After less than three years as chief information officer for the Hoosier state, Paul Baltzell is headed for the private sector.
Baltzell will join Carmel, Indiana’s Mainstreet Investments as the vice president of information technology solutions, Baltzell told StateScoop in an email. He was proud of what he had accomplished under the governor’s leadership, and took advantage of the “unique opportunity” at Mainstreet.
“This is an extremely exciting opportunity as they are transforming healthcare,” Baltzell said. “My role will be to bring technology to bear to make that happen.”
He will be replaced by current Deputy CIO Dewand Neely, effective Oct. 9, according to a release from Indiana Gov. Mike Pence.
“Paul Baltzell has played an influential role in the continued success of the Indiana Office of Technology and his expectations of innovation, efficiency and creativity will be missed,” Pence said.
During his tenure as CIO, Baltzell launched the governor’s data-driven decision-making effort, which ultimately led to the creation of the Governor’s Management and Performance Hub — a high-tech, Silicon Valley-style office to allow a more interactive experience with the state’s technology efforts.
Baltzell also led state efforts to use data analytics to reduce infant mortality, something he told StateScoop was his proudest accomplishment as CIO. Indiana has one of the highest infant mortality rates in the country, with 7.7 deaths per 1,000 live births.
“If we can help solve that for some people with data, even if it means saving one kid, that’s great,” Baltzell told StateScoop in March. “We’ve got to leverage everything we’ve got. If we work together, we’ve got a lot greater chance of success.”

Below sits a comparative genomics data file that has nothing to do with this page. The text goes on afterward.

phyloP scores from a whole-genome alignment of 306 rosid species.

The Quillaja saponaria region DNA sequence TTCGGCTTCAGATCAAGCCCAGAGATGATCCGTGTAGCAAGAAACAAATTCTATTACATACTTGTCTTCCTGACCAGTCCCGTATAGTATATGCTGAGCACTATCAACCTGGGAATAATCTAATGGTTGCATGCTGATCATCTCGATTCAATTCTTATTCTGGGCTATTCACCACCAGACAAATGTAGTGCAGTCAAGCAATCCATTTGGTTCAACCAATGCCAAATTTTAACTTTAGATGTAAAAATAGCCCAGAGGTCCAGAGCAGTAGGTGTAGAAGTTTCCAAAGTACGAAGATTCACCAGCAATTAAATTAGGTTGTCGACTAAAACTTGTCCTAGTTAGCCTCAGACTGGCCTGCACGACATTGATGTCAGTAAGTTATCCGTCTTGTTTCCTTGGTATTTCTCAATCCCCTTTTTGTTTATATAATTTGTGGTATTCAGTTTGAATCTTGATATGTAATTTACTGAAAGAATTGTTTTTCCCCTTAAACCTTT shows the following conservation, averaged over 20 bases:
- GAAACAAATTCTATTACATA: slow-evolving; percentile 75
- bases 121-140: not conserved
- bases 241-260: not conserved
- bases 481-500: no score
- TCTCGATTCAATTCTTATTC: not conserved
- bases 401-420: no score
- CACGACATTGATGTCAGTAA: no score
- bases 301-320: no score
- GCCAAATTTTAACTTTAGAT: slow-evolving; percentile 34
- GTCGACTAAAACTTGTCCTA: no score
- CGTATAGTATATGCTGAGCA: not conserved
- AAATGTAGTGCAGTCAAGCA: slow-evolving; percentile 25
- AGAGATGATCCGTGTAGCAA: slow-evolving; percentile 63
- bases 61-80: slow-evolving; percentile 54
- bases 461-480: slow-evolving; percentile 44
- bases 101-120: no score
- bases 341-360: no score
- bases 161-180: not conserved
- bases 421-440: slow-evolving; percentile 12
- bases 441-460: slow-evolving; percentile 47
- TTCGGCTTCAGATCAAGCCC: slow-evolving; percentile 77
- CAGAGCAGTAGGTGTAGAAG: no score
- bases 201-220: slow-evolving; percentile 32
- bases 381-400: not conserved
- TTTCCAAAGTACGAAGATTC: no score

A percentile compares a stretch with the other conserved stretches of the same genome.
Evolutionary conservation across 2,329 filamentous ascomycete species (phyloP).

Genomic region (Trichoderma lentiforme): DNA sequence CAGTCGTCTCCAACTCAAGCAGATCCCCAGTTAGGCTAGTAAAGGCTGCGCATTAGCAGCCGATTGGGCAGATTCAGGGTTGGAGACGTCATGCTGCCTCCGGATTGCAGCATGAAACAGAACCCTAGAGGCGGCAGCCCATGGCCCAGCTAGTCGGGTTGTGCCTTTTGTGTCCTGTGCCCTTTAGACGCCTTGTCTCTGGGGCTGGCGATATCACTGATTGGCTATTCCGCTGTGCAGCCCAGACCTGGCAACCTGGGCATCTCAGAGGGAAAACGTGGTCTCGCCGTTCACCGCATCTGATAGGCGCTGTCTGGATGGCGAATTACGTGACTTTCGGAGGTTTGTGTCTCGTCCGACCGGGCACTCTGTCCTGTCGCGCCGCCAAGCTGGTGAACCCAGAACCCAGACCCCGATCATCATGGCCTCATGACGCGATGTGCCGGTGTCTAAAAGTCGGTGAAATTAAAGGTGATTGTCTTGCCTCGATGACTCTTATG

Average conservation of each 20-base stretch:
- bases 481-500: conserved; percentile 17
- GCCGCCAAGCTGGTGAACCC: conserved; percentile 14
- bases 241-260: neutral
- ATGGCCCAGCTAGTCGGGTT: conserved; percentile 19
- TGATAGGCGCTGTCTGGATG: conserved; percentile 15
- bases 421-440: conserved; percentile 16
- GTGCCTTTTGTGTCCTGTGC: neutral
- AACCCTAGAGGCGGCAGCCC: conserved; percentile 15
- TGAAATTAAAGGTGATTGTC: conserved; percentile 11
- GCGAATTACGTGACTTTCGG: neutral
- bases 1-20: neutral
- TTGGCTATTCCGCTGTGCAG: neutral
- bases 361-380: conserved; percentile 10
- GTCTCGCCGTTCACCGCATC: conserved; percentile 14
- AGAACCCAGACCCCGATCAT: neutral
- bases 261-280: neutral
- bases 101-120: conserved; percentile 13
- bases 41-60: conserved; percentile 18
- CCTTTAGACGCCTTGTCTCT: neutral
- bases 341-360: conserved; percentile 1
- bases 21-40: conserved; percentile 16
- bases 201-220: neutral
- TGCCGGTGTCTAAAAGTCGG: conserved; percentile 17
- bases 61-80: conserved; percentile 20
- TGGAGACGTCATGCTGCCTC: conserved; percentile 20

At the same time, he helped create the first multistate hackathon in February. Baltzell said he was thankful to have worked in the public sector, and contributed to making Indiana better.
“It gave me a chance to make my children’s home a better place for them to grow up and live,” Baltzell said. “[I will miss] the opportunity to change government — a sector that many believe can’t be unique and innovative.”
Neely, Baltzell’s replacement, comes to the CIO job after overseeing the Indiana Office of Technology’s Seat Services Program. In that role, Neely managed a budget of $27 million, and oversaw 90 employees responsible for providing IT support for all state agencies. He joined Indiana government in 2003, and moved to the Office of Technology in 2005 when it was created.
In a statement, Pence said Neely’s “extensive experience with the agency will prove critical as we continue to work toward innovation and efficiency within state government.”